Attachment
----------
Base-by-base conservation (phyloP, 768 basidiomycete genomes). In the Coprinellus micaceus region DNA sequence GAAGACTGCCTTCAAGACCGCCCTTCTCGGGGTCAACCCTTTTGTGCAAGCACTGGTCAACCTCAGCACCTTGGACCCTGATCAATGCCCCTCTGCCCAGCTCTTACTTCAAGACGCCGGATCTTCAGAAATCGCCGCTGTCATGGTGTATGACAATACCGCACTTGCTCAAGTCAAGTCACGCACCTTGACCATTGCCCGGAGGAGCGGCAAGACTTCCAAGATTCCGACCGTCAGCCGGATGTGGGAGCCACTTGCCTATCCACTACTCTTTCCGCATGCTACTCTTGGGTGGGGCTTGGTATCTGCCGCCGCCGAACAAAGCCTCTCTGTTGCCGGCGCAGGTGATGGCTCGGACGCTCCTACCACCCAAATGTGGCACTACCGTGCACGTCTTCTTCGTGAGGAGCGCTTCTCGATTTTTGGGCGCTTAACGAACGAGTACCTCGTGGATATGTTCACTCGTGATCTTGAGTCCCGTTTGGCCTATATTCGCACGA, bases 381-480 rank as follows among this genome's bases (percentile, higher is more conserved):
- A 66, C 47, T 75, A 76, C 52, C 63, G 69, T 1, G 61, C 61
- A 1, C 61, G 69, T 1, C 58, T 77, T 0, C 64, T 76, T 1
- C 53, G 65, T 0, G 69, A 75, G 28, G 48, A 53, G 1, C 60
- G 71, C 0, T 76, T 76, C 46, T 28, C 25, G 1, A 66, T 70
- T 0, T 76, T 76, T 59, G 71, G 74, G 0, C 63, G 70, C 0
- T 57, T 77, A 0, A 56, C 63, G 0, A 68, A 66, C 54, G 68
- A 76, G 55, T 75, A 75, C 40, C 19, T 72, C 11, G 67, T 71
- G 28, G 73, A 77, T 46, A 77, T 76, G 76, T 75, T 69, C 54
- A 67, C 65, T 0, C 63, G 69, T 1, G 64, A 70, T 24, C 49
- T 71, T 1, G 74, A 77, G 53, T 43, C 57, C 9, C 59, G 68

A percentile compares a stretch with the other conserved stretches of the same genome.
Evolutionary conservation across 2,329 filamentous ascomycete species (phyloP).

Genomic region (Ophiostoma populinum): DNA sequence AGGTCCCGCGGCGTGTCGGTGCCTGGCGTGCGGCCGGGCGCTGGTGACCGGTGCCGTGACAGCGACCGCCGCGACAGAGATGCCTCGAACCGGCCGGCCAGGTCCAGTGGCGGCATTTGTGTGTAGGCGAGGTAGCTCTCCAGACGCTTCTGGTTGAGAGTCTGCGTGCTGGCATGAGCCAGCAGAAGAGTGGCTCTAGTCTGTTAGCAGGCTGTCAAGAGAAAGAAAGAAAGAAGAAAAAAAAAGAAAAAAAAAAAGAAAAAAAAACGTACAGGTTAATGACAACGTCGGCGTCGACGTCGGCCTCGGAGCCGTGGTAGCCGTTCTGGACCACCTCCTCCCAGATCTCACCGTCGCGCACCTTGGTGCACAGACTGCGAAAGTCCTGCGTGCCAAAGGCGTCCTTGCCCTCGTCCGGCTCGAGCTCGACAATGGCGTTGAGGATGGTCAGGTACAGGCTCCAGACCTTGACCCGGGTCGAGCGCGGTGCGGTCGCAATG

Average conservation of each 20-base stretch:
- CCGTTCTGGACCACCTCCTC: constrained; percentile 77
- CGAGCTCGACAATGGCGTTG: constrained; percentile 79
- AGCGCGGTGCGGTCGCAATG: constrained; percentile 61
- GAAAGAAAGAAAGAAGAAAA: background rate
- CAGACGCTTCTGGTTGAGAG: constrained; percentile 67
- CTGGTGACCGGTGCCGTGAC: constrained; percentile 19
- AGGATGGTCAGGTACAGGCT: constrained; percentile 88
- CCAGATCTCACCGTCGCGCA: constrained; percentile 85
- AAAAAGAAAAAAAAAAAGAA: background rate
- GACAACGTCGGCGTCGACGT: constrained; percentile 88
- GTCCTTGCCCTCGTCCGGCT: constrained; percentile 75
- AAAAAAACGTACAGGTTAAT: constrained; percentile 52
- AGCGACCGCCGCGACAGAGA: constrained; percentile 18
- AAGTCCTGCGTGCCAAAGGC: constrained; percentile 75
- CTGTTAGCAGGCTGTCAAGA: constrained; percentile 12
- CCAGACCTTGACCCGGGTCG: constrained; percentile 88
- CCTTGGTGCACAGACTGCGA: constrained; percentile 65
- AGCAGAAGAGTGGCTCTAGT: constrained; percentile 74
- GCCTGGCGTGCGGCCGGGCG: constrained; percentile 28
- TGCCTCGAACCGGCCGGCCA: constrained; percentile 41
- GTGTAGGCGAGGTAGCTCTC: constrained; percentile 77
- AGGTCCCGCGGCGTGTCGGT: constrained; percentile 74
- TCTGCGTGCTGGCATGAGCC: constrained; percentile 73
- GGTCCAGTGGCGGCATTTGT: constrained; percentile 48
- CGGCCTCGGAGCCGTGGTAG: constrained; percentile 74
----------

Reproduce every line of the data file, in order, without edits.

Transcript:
Base-by-base conservation (phyloP, 768 basidiomycete genomes). In the Coprinellus micaceus region DNA sequence GAAGACTGCCTTCAAGACCGCCCTTCTCGGGGTCAACCCTTTTGTGCAAGCACTGGTCAACCTCAGCACCTTGGACCCTGATCAATGCCCCTCTGCCCAGCTCTTACTTCAAGACGCCGGATCTTCAGAAATCGCCGCTGTCATGGTGTATGACAATACCGCACTTGCTCAAGTCAAGTCACGCACCTTGACCATTGCCCGGAGGAGCGGCAAGACTTCCAAGATTCCGACCGTCAGCCGGATGTGGGAGCCACTTGCCTATCCACTACTCTTTCCGCATGCTACTCTTGGGTGGGGCTTGGTATCTGCCGCCGCCGAACAAAGCCTCTCTGTTGCCGGCGCAGGTGATGGCTCGGACGCTCCTACCACCCAAATGTGGCACTACCGTGCACGTCTTCTTCGTGAGGAGCGCTTCTCGATTTTTGGGCGCTTAACGAACGAGTACCTCGTGGATATGTTCACTCGTGATCTTGAGTCCCGTTTGGCCTATATTCGCACGA, bases 381-480 rank as follows among this genome's bases (percentile, higher is more conserved):
- A 66, C 47, T 75, A 76, C 52, C 63, G 69, T 1, G 61, C 61
- A 1, C 61, G 69, T 1, C 58, T 77, T 0, C 64, T 76, T 1
- C 53, G 65, T 0, G 69, A 75, G 28, G 48, A 53, G 1, C 60
- G 71, C 0, T 76, T 76, C 46, T 28, C 25, G 1, A 66, T 70
- T 0, T 76, T 76, T 59, G 71, G 74, G 0, C 63, G 70, C 0
- T 57, T 77, A 0, A 56, C 63, G 0, A 68, A 66, C 54, G 68
- A 76, G 55, T 75, A 75, C 40, C 19, T 72, C 11, G 67, T 71
- G 28, G 73, A 77, T 46, A 77, T 76, G 76, T 75, T 69, C 54
- A 67, C 65, T 0, C 63, G 69, T 1, G 64, A 70, T 24, C 49
- T 71, T 1, G 74, A 77, G 53, T 43, C 57, C 9, C 59, G 68

A percentile compares a stretch with the other conserved stretches of the same genome.
Evolutionary conservation across 2,329 filamentous ascomycete species (phyloP).

Genomic region (Ophiostoma populinum): DNA sequence AGGTCCCGCGGCGTGTCGGTGCCTGGCGTGCGGCCGGGCGCTGGTGACCGGTGCCGTGACAGCGACCGCCGCGACAGAGATGCCTCGAACCGGCCGGCCAGGTCCAGTGGCGGCATTTGTGTGTAGGCGAGGTAGCTCTCCAGACGCTTCTGGTTGAGAGTCTGCGTGCTGGCATGAGCCAGCAGAAGAGTGGCTCTAGTCTGTTAGCAGGCTGTCAAGAGAAAGAAAGAAAGAAGAAAAAAAAAGAAAAAAAAAAAGAAAAAAAAACGTACAGGTTAATGACAACGTCGGCGTCGACGTCGGCCTCGGAGCCGTGGTAGCCGTTCTGGACCACCTCCTCCCAGATCTCACCGTCGCGCACCTTGGTGCACAGACTGCGAAAGTCCTGCGTGCCAAAGGCGTCCTTGCCCTCGTCCGGCTCGAGCTCGACAATGGCGTTGAGGATGGTCAGGTACAGGCTCCAGACCTTGACCCGGGTCGAGCGCGGTGCGGTCGCAATG

Average conservation of each 20-base stretch:
- CCGTTCTGGACCACCTCCTC: constrained; percentile 77
- CGAGCTCGACAATGGCGTTG: constrained; percentile 79
- AGCGCGGTGCGGTCGCAATG: constrained; percentile 61
- GAAAGAAAGAAAGAAGAAAA: background rate
- CAGACGCTTCTGGTTGAGAG: constrained; percentile 67
- CTGGTGACCGGTGCCGTGAC: constrained; percentile 19
- AGGATGGTCAGGTACAGGCT: constrained; percentile 88
- CCAGATCTCACCGTCGCGCA: constrained; percentile 85
- AAAAAGAAAAAAAAAAAGAA: background rate
- GACAACGTCGGCGTCGACGT: constrained; percentile 88
- GTCCTTGCCCTCGTCCGGCT: constrained; percentile 75
- AAAAAAACGTACAGGTTAAT: constrained; percentile 52
- AGCGACCGCCGCGACAGAGA: constrained; percentile 18
- AAGTCCTGCGTGCCAAAGGC: constrained; percentile 75
- CTGTTAGCAGGCTGTCAAGA: constrained; percentile 12
- CCAGACCTTGACCCGGGTCG: constrained; percentile 88
- CCTTGGTGCACAGACTGCGA: constrained; percentile 65
- AGCAGAAGAGTGGCTCTAGT: constrained; percentile 74
- GCCTGGCGTGCGGCCGGGCG: constrained; percentile 28
- TGCCTCGAACCGGCCGGCCA: constrained; percentile 41
- GTGTAGGCGAGGTAGCTCTC: constrained; percentile 77
- AGGTCCCGCGGCGTGTCGGT: constrained; percentile 74
- TCTGCGTGCTGGCATGAGCC: constrained; percentile 73
- GGTCCAGTGGCGGCATTTGT: constrained; percentile 48
- CGGCCTCGGAGCCGTGGTAG: constrained; percentile 74